I don’t know if all publishers have a vigorous editing process, but I expect most large houses do. Mine does. HA! Does mine ever.
And this is a good thing. However, going into this process as a first-time author, I didn’t anticipate needing to rewrite about 75% of my book. This past Friday, I turned in the third and final round of content edits, which means I can rest easy for the most part. The book is mostly in its final form.
But, wow, the past six weeks have been rough. Because writing is my day job, I can really only tackle novel writing in the evenings. Over the past month and a half, my daily schedule has looked like this:
- 6:30 a.m. – Get up and get kids to school
- 9 a.m. to 4:30 p.m. – Copywriting all day
- 4:30 p.m. to 8 p.m. – Evening kid stuff
- 8:30 p.m. to 3 a.m. – Pound caffeine and edit
- 3 a.m. to 6:30 a.m. – Collapse in a ball of exhaustion and self-pity
Then get up and do it all over again the next day. The pattern repeated for so long, my family started to talk about “the book” as if it were a person. My husband would say things like, “How long did you spend with the book last night?” As if the book and I sneaked out for a clandestine lovers’ meeting in a Waffle House or something. (Isn’t that the perfect setting for a secret romance?) My kids would ask, “Are you almost done with the book?” and “When will you love us again?”
What made it difficult is that I had to completely change my male lead. When I first wrote the book, I sent the manuscript to four publishers. All four expressed interest, and two offered a “revise and resubmit” if I reworked my male lead. One publisher made me an offer (which I accepted), and the fourth declined after I told them about my offer (not terribly uncommon). However, all four wanted to see a total overhaul of the male character. Everyone hated him without reservation. 🙂 This meant cutting every scene he was in and redoing it. And since this is a romance we’re talking about, he’s in nearly every scene.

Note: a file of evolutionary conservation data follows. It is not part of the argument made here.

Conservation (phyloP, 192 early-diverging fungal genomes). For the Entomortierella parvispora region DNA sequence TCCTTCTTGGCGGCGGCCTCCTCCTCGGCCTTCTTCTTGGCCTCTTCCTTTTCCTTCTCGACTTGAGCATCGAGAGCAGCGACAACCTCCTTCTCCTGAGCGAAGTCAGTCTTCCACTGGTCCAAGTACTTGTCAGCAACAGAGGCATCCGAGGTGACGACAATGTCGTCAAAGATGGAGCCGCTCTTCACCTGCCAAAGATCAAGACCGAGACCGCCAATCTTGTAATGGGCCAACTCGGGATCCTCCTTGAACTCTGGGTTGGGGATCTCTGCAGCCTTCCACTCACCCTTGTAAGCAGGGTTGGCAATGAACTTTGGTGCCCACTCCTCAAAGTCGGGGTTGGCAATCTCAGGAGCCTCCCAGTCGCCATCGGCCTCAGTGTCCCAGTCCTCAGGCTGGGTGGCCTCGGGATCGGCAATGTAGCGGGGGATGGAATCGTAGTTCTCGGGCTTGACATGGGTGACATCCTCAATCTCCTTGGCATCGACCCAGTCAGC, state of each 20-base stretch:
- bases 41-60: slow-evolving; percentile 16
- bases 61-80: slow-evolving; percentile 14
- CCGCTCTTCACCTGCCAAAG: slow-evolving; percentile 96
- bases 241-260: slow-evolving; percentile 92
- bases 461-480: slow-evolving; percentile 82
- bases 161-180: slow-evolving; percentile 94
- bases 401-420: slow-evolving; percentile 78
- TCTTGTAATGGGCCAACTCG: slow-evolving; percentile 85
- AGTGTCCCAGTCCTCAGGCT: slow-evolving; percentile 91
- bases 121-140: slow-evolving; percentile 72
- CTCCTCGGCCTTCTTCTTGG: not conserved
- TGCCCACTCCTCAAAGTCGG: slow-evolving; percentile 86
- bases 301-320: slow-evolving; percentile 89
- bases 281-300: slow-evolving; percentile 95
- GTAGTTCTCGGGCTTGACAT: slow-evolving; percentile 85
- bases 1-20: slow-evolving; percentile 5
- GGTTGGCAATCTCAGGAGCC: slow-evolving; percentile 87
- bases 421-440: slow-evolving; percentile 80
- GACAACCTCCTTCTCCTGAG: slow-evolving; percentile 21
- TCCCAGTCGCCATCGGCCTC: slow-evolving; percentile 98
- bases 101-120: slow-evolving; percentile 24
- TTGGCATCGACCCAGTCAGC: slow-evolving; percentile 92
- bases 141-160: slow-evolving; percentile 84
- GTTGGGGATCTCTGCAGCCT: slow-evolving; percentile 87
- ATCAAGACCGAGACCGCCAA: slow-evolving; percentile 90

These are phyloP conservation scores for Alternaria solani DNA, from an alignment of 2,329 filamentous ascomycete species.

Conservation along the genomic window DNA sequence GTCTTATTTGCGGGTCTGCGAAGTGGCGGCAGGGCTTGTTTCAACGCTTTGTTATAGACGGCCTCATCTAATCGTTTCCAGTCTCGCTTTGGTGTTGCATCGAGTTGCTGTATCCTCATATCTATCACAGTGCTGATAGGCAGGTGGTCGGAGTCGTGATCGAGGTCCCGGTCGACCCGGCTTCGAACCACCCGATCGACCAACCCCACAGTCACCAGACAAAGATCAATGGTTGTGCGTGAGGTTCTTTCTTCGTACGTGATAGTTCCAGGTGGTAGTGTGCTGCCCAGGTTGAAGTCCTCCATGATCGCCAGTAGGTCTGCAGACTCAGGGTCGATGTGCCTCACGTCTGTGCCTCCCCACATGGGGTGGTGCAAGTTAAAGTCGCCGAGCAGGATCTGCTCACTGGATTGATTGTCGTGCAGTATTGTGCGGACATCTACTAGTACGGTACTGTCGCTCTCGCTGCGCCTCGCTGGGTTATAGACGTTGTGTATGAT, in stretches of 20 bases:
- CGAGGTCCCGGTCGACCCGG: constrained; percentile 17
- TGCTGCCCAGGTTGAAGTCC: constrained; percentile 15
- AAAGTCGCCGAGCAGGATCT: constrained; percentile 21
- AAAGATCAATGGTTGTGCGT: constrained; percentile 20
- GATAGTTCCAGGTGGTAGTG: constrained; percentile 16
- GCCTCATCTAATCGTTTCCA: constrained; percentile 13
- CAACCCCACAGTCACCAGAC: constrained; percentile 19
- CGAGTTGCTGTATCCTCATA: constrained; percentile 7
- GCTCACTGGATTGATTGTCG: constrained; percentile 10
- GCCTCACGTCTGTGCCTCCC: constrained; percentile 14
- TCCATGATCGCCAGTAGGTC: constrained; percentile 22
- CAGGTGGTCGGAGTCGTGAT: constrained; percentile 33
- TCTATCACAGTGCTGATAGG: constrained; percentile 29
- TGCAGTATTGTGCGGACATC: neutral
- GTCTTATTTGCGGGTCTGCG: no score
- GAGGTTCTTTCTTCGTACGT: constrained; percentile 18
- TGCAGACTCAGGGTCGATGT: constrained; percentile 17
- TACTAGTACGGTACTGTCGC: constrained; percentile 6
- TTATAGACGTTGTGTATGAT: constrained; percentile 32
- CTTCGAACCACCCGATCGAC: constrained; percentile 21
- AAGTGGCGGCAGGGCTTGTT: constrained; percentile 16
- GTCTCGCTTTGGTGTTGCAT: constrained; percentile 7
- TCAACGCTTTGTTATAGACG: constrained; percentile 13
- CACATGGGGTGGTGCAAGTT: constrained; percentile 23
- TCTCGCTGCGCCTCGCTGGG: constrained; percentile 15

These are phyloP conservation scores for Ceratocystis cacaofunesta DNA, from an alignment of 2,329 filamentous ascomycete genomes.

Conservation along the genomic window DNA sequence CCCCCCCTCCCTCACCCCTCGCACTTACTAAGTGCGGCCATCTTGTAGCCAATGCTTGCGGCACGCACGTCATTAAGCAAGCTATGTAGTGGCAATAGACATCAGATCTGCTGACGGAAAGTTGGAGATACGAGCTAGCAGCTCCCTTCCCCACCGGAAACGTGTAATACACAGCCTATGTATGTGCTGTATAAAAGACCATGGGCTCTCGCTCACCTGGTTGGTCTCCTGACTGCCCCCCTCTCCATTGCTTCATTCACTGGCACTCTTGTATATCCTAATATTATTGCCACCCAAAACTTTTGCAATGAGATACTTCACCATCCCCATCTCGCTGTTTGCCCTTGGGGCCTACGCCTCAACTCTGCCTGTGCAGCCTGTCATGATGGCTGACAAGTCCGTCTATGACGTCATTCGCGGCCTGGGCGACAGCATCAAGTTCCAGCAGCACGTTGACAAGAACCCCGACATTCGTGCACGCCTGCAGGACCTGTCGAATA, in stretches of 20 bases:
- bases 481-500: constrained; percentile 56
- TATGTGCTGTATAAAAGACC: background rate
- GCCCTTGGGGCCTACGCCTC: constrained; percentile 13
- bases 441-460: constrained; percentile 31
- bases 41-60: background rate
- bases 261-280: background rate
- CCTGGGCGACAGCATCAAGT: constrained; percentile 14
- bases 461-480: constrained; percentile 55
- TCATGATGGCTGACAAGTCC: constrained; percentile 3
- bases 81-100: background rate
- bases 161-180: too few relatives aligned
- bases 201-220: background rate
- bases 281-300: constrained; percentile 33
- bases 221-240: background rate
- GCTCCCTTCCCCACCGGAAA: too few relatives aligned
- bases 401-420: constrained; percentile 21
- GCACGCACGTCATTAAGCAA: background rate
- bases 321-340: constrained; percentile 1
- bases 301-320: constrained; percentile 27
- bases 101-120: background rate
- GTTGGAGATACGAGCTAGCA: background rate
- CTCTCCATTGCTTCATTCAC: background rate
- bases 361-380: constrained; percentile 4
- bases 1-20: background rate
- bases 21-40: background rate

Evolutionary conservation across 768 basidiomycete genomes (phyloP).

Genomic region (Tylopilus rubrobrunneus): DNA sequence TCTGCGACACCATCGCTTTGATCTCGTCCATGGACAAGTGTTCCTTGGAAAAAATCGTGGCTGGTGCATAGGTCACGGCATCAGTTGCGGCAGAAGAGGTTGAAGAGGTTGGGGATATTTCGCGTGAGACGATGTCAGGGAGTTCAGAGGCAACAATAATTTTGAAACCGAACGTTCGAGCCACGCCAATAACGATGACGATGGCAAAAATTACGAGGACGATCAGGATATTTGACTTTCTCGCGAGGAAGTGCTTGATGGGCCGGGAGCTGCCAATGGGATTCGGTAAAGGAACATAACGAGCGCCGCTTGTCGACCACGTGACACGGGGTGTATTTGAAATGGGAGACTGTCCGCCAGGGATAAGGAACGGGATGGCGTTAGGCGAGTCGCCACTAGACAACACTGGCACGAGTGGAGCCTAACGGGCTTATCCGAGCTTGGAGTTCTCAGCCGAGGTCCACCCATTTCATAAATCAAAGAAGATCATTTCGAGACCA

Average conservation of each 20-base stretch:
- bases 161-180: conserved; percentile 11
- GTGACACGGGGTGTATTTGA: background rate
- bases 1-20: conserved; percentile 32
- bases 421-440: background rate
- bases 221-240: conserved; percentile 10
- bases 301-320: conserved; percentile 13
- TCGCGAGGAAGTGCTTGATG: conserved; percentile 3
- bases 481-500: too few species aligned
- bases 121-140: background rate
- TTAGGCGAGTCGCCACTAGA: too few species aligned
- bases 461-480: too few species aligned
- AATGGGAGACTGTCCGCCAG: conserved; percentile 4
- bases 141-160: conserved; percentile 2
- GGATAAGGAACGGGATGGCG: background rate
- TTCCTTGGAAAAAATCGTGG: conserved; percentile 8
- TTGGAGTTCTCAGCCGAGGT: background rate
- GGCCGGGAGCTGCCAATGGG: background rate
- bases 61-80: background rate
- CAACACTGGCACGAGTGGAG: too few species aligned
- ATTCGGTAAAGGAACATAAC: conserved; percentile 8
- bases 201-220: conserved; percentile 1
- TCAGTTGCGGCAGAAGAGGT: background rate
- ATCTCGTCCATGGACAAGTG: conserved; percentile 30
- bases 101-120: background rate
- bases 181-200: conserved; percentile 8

So, yeah. Lots of rewriting. This was me after hitting “send” on the last round of edits.
“I can’t recall the taste of food, nor the sound of water… There’s nothing, no veil between me and this f&$@ing manuscript.”
But it’s done! I did it. And I learned so much about writing and plotting. I learned that I rely too heavily on adverbs. (See foregoing sentence for an example.) I also learned I have a tendency to write reactions before actions. Example: “She jumped when the door slammed.”
Most importantly, I learned the importance of having a watertight plot before you write. Now, not everyone works this way. Some people belong firmly in the “pantser” crowd. They just start writing and let their muse guide them wherever it will. This doesn’t work for me. I’m a plotter. Here’s a great explanation of the differences between the two styles if you’re interested.
So that part is done. Now I need to get busy on the next one…